24 Aug UDC Continues to Address Issues with Transition to New Electronic Medical Records System
On August 1, Fusion (a vendor contracted with the Utah Department of Corrections) launched a new Electronic Health Records system to help manage care in correctional facilities. Within a matter of days, it became apparent that there were some problems with the roll-out. The scope of those issues is still being uncovered, but a glitch that initially seemed to cause isolated patients to fail to receive medication refills, soon ballooned into a system-wide health data migration issue.
The Utah Department of Corrections (UDC) has already received support from the Governor’s Office, the Utah Department of Health and Human Services, and local pharmacies to rectify the problem. This week, UDC increased their medical presence with patients throughout the prison system to confirm the accuracy of prescriptions.
The Utah Department of Health and Human Services has provided four pharmacists, five pharmacy technicians, and a total of 26 medical representatives including, registered nurses, physicians assistants, and advanced practice nurses. Staff throughout UDC’s Clinical Services Bureau, and other UDC personnel, are continuing to work tirelessly to correct data and fill prescriptions.
UDC is grateful for partnerships with the University of Utah Medical Center’s Midvalley Pharmacy, Gunnison Family Pharmacy, and other pharmacies throughout the state to increase its capacity to deliver medications. UDC fills 750-1,000 prescriptions on a typical day; on Monday, UDC filled 2,000.
UDC’s Planning and Research Bureau, and the state Division of Technology Services are assisting the software developers in auditing data and digging into technical details.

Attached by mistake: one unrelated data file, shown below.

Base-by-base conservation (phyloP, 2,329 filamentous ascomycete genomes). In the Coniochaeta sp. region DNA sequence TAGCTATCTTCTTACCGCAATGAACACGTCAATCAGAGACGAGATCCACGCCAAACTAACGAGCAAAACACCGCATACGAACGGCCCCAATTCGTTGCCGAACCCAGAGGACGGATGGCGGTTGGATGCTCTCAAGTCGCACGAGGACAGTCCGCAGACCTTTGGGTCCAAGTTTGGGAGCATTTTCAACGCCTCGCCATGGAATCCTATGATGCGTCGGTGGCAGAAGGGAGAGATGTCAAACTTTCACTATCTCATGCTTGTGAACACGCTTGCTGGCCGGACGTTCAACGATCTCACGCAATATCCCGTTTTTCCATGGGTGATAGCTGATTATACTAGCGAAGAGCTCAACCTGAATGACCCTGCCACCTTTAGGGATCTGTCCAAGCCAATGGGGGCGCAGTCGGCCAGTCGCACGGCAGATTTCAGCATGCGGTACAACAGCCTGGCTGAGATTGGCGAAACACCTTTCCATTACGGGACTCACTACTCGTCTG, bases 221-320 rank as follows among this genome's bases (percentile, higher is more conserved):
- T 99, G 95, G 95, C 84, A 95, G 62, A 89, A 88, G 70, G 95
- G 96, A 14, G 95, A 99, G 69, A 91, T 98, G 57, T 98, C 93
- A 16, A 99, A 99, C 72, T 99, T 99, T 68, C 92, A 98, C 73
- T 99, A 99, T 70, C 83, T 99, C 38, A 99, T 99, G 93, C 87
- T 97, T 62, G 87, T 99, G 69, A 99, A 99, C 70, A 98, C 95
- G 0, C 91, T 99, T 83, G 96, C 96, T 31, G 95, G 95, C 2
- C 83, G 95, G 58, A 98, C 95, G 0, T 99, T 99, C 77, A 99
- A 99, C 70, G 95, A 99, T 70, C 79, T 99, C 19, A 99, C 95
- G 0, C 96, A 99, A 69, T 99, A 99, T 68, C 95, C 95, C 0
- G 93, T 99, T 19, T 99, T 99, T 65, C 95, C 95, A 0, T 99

“Our medical providers have been putting in long, dedicated hours to manage the care of incarcerated individuals. We are making significant progress and we will not be satisfied until it is completely resolved.” said Brian Nielson, executive director with the Utah Department of Corrections. “We are grateful for their service, and we truly appreciate the support of all our state partners and other agencies who are assisting during this critical time.”
As part of UDC’s regular process, if incarcerated individuals have an urgent medical concern, they can notify the officer in their housing section. If incarcerated individuals need to be seen by medical or have a prescription filled, they can submit a health care request form (available on their housing unit) to be seen. And anyone concerned that their incarcerated loved one is not receiving critical medications is encouraged to contact UDC.
While the data migration to this new system has posed immense challenges, UDC recognizes the severity of the crisis at hand and will continue to be transparent and accountable to repair the issues and restore confidence that all incarcerated individuals will reliably receive their medications in a timely and accurate manner.
UDC continues to communicate directly with families of incarcerated individuals. UDC anticipates that when all the issues are ironed out with the Fusion Electronic Health Records system, it will provide vast systemic improvements and successfully phase out an antiquated database.
The Utah Department of Corrections will share an update for the families of incarcerated individuals on August 26 from 6 p.m. to 6:30 p.m. via Zoom regarding the technical challenges we have experienced moving to a new medical records management system. We will open for questions at the end of the event.